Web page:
The Advantages of Absentee Ballots

By: Sunday November 11, 2012 5:00 pm

Absentee ballots are increasingly being used throughout the United States. They are especially popular in the West Coast; elections are entirely absentee-ballot in Oregon and Washington, for instance.

The general reasoning behind absentee ballots are that they increase voter turn-out. The theory goes that voters too busy on election day can vote before the election. Absentee ballots make voting simpler, people say. If it is true that absentee ballots increase voter turn-out, then this would be a substantial advantage.

There is another great advantage to absentee ballots, however. Absentee ballots enable voters to make informed decisions, especially about local elections and measures which nobody has heard of.

 

Vote By Mail Clearly the Best Solution to Getting Hundreds of Millions of Americans to Vote

By: Tuesday November 6, 2012 2:00 pm

So, I voted. I don’t remember the exact day, but it was sometime in early October. California allows residents to sign up for permanent vote-by-mail. They get their ballot a month in advance and can then mail it back in. You can vote with all the materials in front of you, you don’t have to wait in line, you can mull over your vote for a while and hold your mail-in ballot until the final weekend if you want, or even the final day (you can turn it in to any polling place). And it works extremely well.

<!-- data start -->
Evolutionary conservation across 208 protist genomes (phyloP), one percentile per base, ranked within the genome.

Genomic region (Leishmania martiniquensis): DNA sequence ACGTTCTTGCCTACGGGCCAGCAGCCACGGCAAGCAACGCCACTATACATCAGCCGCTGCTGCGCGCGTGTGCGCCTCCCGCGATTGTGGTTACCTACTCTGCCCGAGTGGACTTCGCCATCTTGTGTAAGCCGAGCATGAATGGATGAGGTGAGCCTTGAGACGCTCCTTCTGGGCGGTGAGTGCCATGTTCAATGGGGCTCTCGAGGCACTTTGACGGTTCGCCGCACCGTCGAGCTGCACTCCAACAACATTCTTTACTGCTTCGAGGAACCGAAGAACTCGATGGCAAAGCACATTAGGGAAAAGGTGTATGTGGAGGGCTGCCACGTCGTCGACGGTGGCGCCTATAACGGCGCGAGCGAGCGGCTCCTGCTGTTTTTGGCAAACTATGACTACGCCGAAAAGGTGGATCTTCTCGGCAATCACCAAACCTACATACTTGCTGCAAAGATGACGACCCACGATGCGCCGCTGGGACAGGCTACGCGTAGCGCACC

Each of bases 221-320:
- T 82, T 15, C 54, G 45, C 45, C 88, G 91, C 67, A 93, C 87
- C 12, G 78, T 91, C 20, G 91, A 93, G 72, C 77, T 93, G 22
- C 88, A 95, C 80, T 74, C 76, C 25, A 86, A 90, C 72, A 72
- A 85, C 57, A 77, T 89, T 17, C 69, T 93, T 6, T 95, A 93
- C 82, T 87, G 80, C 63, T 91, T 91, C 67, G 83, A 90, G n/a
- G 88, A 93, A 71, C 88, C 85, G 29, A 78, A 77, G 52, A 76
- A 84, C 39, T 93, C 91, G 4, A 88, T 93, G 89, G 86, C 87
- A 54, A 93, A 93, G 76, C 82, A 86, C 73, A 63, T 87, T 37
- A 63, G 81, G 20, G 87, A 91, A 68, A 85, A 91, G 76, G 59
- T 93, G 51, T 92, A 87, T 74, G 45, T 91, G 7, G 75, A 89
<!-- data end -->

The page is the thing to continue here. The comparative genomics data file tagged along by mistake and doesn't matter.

New York, New Jersey Attempt to Expand Voting Options to Compensate for Hurricane Sandy’s Impact

By: Monday November 5, 2012 8:45 am

In contrast to Florida and Ohio, two states suffering from the worst effects of Hurricane Sandy are working to ensure the maximum voter turnout tomorrow. Of course, both states suppress their voters by not holding early voting options. But New York and New Jersey, concerned about Election Day just one week after Superstorm Sandy, have made changes to their voting processes due to the storm.

Out of 2 Million Military and Overseas Voters in 2010 Only 4.6% of Those Votes Counted

By: Thursday June 28, 2012 4:25 pm

Out of 2 million military and overseas votes cast in the 2010 election, only 4.6% of those votes were counted. This is scandalous. If these kind of results were occurring stateside, we’d be talking voter suppression on a massive scale.

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